ACCORDING to the ethics of Freemasonry, it is made a duty obligatory upon every member of the Order to conceal the faults of a brother, that is , not to blazon forth his errors and infirmities, to let them be learned by the world from some other tongue than his, and to admonish him of them in private.
So there is another but a like duty or obligation, which instructs him to whisper good counsel in his brother’s ear and to warn him of approaching danger.
And this refers not more to the danger that is without and around him than to that which is within him; not more to the peril that springs from the concealed foe who would waylay him and covertly injure him, than to that deeper peril of whose faults and infirmities which lie within his own heart, and which, if not timely crushed by good and earnest resolution of amendment, will, like the ungrateful serpent in the fable, become warm with life only to sting the bosom that has nourished them.
Admonition of a brother’s fault is, then, the duty of every Mason, and no true one will, for either fear or favor, neglect its performance.
But as the duty is Masonic, so is there a Masonic way in which that duty should be discharged.
We must admonish not with self-sufficient pride in our own reputed goodness; not in imperious tones, as though we looked down in scorn upon the degraded offender; not in language that, by its harshness, will wound rather than win, will irritate more than it will reform; but with that persuasive gentleness that gains the heart — with the all subduing influences of “mercy unrestrained;” with the magic might of love; with the language and the accents of affection, which mingle grave displeasure for the offense and with grief and pity for the offender.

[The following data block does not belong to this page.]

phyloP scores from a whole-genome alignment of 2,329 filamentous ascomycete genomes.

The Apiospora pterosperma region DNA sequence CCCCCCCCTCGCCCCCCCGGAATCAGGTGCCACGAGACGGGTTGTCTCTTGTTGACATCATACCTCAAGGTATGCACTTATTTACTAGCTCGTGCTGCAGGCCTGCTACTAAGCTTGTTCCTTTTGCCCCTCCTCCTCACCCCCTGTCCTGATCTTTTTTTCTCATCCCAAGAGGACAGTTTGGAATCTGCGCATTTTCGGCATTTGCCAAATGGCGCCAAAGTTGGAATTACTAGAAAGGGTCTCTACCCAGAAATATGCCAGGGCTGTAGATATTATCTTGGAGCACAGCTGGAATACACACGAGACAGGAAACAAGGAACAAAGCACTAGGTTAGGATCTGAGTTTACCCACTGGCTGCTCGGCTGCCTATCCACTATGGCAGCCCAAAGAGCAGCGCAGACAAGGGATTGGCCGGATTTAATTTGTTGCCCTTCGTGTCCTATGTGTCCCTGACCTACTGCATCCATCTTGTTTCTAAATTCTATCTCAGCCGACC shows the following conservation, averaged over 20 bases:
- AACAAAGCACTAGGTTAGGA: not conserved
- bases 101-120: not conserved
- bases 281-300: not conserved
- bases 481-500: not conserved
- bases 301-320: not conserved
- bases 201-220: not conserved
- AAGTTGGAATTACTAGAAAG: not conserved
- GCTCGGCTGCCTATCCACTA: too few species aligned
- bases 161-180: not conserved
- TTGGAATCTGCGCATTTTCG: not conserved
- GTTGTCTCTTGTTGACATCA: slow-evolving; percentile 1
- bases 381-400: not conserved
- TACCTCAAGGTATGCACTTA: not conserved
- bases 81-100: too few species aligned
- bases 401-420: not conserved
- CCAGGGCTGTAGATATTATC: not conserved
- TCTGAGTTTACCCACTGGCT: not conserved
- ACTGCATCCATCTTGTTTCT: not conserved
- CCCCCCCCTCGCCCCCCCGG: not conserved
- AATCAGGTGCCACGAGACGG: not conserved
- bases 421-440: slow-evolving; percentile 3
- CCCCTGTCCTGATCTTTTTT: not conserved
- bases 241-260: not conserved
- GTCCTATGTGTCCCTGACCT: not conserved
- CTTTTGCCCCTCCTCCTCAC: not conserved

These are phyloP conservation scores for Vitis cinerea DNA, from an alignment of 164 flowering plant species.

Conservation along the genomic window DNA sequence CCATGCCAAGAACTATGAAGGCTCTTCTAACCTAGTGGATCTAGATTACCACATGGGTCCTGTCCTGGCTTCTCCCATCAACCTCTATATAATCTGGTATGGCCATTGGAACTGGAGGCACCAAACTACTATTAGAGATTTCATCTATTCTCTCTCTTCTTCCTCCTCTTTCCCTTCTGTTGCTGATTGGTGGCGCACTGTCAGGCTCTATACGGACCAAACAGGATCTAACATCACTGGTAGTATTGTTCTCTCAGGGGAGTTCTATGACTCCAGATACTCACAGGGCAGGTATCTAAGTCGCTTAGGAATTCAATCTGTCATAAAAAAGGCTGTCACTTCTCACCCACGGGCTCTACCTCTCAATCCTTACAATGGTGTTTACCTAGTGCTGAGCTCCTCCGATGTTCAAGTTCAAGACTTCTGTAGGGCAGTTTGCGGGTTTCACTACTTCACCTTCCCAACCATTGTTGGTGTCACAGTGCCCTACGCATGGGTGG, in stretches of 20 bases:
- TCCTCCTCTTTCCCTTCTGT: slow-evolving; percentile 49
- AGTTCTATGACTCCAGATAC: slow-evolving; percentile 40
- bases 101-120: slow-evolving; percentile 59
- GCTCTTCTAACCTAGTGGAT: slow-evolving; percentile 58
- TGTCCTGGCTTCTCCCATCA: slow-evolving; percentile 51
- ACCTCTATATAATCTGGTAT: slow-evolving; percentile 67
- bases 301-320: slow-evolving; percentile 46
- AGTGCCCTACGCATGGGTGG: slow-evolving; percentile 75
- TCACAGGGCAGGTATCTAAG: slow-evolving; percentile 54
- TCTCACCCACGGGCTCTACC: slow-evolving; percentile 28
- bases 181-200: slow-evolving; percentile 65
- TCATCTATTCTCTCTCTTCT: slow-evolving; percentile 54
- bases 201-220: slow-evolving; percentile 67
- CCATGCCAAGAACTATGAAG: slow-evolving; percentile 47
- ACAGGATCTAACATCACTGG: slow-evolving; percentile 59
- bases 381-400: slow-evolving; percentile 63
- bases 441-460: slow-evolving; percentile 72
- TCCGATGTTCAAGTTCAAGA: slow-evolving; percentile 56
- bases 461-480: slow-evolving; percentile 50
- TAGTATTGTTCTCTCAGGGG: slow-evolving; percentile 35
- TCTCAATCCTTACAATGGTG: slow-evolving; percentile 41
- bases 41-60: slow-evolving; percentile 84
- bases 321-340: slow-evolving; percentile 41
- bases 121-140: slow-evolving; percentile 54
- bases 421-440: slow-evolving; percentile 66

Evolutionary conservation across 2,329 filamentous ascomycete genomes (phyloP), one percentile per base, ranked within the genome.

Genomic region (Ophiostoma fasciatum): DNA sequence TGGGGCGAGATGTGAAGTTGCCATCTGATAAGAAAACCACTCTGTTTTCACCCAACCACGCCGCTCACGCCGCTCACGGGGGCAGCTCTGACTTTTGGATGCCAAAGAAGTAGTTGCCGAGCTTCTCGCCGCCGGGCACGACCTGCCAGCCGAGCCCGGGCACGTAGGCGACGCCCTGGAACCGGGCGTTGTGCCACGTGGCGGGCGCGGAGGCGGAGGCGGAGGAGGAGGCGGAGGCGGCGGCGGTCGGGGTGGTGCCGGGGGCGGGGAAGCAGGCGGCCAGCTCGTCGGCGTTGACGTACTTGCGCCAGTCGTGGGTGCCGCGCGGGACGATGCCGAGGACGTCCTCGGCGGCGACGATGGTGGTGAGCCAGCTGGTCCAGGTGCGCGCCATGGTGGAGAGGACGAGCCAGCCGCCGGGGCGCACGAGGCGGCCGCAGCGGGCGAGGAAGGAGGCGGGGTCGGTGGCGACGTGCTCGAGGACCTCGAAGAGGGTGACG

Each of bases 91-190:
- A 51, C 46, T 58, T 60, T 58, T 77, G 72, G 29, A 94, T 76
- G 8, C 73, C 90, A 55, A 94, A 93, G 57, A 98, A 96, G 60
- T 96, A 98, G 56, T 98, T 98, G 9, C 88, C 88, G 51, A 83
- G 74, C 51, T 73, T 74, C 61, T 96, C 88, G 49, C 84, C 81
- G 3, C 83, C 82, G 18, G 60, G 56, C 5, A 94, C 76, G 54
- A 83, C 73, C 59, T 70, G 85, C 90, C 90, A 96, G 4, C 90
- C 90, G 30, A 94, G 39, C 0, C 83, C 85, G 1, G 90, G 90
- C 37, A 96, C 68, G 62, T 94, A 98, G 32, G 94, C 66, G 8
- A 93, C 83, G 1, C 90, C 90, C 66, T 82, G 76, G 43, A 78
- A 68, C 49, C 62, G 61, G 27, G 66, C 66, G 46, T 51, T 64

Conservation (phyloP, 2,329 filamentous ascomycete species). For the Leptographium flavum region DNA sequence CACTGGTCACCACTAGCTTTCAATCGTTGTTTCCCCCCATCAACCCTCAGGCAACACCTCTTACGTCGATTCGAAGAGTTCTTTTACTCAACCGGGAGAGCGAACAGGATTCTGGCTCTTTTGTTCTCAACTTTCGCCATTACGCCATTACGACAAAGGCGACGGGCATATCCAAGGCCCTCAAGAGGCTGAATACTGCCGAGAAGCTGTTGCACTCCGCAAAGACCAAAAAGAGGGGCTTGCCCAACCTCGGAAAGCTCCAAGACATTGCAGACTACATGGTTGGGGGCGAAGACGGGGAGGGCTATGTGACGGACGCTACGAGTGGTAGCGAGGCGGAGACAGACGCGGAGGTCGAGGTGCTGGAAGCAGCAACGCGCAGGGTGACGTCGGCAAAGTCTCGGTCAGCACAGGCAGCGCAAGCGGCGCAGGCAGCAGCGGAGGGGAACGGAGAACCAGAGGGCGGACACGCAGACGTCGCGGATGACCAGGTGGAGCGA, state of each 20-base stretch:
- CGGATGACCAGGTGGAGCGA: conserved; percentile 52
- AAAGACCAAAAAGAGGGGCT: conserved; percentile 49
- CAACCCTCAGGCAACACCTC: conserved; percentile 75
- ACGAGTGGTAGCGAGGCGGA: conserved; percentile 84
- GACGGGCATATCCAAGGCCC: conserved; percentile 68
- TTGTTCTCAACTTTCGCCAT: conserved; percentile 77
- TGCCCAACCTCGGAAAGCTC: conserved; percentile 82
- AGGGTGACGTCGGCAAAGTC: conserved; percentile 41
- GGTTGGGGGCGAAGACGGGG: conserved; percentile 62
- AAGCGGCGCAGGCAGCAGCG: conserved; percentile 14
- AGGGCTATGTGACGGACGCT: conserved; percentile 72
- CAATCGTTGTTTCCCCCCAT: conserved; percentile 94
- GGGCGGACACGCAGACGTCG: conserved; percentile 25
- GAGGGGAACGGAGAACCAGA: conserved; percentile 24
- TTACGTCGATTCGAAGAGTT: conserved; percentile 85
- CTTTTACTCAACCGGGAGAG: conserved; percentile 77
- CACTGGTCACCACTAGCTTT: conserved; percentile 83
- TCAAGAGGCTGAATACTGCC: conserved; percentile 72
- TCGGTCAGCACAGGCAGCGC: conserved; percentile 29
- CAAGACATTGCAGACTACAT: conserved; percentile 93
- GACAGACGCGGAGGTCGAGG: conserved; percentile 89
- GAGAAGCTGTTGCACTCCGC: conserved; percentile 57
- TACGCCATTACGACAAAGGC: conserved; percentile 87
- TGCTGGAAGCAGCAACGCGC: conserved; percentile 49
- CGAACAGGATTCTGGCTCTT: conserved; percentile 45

This and this alone, is Masonic admonition. I am not to rebuke my brother in anger, for I, too, have my faults, and I dare not draw around me the folds of my garment lest they should be polluted by my neighbor’s touch.
But I am to admonish in private, not before the world, for that would degrade him; and I am to warn him, perhaps from my own example, how vice ever should be followed by sorrow, for that goodly sorrow leads to repentance, and repentance to amendment, and amendment to joy.